BRASILIA: A Brazilian trade mission will visit China in June to promote beef exports, an official said.
The mission, including representatives from Brazil’s main producer organizations, is being coordinated by the Brazilian Trade and Investment Promotion Agency (Apex-Brasil) and will visit Shanghai and Beijing on June 9-12.
In a recent interview with Xinhua, Ana Paula Repezza, manager of Apex-Brasil’s International Business Facilitation, said that the visit was aimed at regaining Chinese consumers’ trust in Brazilian beef.
“We hope we can get back into the market and show the Chinese consumer all health requirements have been met and Brazilian meat is a distinguished high quality product. Our livestock is not raised on hormones and its production is almost organic,” she said.
“We were increasingly exploring the Chinese beef market and gaining market share when there was an unconfirmed case of mad cow disease in Brazil. This gave rise to the embargo which began in December 2012 and ended last week,” added Repezza.
During these two years, Brazilian meat lost out on business but above all, its image was affected.
Brazil is the third largest meat producer and the first largest exporter in the world. It sells to markets in the European Union, the United States, the Middle East, Asia, Latin America and Africa.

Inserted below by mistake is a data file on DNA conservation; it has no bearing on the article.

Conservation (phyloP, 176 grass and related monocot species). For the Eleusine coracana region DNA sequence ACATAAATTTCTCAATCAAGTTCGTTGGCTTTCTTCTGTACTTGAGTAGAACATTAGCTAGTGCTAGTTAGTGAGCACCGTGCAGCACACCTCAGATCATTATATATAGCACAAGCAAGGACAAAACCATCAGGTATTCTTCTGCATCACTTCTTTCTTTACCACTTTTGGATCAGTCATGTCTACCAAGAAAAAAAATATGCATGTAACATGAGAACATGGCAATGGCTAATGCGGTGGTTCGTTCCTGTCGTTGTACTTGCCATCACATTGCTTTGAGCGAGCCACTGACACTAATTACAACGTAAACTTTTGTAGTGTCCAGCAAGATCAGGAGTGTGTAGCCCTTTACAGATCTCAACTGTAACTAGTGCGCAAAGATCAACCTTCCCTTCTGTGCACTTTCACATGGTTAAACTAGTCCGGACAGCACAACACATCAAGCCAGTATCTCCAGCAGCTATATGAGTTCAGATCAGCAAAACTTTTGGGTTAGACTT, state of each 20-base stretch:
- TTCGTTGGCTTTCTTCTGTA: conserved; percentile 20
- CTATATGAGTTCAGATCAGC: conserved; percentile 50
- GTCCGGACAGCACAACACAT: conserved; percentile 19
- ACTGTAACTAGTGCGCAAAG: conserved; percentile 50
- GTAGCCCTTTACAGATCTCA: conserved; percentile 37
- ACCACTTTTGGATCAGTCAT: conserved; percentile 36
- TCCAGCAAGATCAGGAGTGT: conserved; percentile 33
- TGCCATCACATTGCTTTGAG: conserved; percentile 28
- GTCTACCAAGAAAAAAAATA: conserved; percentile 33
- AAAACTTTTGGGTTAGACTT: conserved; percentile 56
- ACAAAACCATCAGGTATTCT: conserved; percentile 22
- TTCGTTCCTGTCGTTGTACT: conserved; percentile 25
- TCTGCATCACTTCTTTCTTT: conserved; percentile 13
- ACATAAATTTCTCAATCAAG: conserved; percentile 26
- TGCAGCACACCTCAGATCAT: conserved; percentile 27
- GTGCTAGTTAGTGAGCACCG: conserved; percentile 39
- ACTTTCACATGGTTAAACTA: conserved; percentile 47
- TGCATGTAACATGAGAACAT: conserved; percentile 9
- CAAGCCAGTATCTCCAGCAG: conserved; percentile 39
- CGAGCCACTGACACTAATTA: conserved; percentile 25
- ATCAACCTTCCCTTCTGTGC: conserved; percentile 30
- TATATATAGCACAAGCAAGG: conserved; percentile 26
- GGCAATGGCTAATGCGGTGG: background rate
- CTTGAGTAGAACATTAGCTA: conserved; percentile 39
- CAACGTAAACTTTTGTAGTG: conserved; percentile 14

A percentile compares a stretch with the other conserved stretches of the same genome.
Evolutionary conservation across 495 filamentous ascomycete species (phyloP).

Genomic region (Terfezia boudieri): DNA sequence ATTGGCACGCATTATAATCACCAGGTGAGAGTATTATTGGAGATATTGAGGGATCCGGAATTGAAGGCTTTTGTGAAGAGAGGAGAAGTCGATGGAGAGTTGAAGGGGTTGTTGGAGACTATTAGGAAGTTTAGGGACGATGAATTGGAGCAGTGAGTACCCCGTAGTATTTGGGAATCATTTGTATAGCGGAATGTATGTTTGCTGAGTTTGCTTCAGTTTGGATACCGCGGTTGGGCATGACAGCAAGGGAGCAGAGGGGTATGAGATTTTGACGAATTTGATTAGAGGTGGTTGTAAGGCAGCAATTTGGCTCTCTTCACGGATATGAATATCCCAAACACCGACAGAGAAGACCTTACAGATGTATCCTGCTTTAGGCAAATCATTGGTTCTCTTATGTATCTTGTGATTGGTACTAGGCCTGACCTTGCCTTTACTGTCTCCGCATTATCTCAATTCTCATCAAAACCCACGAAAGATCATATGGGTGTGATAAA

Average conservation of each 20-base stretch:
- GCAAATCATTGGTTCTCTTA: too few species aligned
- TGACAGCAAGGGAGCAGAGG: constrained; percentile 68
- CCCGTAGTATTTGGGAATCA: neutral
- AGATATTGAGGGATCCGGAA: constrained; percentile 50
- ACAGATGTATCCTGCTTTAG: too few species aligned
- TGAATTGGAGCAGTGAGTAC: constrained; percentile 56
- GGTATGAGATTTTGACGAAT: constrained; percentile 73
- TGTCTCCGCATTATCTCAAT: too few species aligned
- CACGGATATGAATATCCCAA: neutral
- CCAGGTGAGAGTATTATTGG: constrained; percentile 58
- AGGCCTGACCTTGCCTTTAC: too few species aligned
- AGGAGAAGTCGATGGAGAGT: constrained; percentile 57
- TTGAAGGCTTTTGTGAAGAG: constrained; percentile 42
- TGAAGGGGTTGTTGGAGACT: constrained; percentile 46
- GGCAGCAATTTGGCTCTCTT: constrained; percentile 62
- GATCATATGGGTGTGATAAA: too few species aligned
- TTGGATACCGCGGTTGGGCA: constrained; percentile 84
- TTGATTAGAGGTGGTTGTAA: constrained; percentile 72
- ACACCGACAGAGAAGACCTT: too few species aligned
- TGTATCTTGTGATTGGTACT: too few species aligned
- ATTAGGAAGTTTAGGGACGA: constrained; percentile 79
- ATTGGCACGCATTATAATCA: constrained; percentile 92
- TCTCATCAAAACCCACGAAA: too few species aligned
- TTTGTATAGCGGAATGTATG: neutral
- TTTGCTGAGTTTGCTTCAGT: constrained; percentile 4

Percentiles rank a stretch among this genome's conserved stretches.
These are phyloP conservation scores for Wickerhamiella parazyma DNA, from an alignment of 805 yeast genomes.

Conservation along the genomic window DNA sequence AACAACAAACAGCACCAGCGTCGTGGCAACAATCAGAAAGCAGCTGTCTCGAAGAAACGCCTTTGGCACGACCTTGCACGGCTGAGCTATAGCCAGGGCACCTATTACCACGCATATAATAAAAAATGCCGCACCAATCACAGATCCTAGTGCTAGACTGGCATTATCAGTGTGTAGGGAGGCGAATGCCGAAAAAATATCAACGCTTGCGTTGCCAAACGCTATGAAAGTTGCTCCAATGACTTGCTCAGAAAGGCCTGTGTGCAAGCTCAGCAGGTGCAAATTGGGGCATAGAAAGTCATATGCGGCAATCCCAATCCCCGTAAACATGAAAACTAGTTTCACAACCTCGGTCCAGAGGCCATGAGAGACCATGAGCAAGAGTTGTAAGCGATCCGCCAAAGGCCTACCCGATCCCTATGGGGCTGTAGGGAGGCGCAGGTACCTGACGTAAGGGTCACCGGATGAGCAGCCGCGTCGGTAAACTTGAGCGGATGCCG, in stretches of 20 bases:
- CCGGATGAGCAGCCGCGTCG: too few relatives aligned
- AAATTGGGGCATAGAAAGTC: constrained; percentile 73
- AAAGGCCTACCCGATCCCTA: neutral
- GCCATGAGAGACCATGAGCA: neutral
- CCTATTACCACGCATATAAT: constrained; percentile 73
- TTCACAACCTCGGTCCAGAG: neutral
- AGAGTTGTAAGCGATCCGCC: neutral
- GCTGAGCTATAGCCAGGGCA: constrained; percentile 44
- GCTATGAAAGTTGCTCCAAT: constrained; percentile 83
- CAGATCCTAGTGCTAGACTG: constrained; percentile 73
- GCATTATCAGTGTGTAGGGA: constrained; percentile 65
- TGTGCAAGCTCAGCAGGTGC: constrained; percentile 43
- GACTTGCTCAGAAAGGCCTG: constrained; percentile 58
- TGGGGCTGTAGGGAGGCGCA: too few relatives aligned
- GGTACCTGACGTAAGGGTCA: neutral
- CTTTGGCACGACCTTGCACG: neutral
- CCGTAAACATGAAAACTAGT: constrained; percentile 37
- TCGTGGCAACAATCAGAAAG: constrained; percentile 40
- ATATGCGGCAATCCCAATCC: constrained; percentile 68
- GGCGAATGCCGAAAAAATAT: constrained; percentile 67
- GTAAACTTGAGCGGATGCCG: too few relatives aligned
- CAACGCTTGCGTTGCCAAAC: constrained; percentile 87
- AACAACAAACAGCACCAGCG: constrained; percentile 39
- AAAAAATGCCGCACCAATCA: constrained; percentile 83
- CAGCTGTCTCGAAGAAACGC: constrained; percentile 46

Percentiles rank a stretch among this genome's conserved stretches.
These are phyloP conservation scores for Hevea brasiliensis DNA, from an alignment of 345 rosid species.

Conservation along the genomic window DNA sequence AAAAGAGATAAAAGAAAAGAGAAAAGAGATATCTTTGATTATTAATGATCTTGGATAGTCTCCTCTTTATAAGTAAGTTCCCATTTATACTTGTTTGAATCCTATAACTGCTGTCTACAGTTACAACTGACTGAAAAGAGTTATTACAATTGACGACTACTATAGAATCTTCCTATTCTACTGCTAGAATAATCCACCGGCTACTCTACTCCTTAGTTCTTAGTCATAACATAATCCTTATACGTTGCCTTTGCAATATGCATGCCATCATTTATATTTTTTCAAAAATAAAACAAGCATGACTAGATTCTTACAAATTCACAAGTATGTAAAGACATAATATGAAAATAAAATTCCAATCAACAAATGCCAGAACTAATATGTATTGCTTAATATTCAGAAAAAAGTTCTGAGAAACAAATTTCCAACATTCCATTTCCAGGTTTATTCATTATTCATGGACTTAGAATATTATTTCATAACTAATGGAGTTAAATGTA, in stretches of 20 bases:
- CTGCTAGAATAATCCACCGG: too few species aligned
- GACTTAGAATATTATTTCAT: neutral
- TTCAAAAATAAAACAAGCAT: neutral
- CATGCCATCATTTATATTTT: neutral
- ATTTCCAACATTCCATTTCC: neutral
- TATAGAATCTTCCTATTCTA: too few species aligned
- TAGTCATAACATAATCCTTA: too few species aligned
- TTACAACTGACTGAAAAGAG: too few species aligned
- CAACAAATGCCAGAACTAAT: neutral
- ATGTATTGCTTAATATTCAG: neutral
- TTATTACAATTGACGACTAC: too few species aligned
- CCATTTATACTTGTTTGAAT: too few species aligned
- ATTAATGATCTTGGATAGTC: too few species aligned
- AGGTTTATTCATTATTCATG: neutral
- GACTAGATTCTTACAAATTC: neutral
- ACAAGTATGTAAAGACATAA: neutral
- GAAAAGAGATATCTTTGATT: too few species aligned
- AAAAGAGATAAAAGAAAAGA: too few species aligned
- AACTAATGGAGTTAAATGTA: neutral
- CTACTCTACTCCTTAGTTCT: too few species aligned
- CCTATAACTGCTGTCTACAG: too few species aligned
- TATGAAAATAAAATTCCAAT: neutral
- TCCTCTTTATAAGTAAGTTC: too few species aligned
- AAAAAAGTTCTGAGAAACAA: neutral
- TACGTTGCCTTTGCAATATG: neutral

Hormones and chemicals are not used when rearing the livestock used for Brazilian meat. This allows the meat to have specific characteristics and to be known as “green cattle.” Only with a few rare exceptions, the animals are not kept in confinement as the stress caused would lead to a loss in meat quality, said Repezza.
“We want to show the quality of our products because we know the Chinese have a high level of meat consumption with the highest quality and with sustainability requirements. Brazilian meat is one of the most highly valued in the world,” she said.
The first step is try to sell 8 freezers of beef and one of poultry to China. This was what the Latin American country previously exported to the Asian country before the embargo was put in place.
In the second phase, the Brazilian government hopes to be authorized to gradually increase to a total of 26 freezer units in a process which would involve both countries’ health agencies.
“We will organize a series of meetings with Chinese meat consumers and buyers associations straight away to re-establish this bond of trust and introduce Brazil as an alternative meat provider for the Chinese market,” said the official.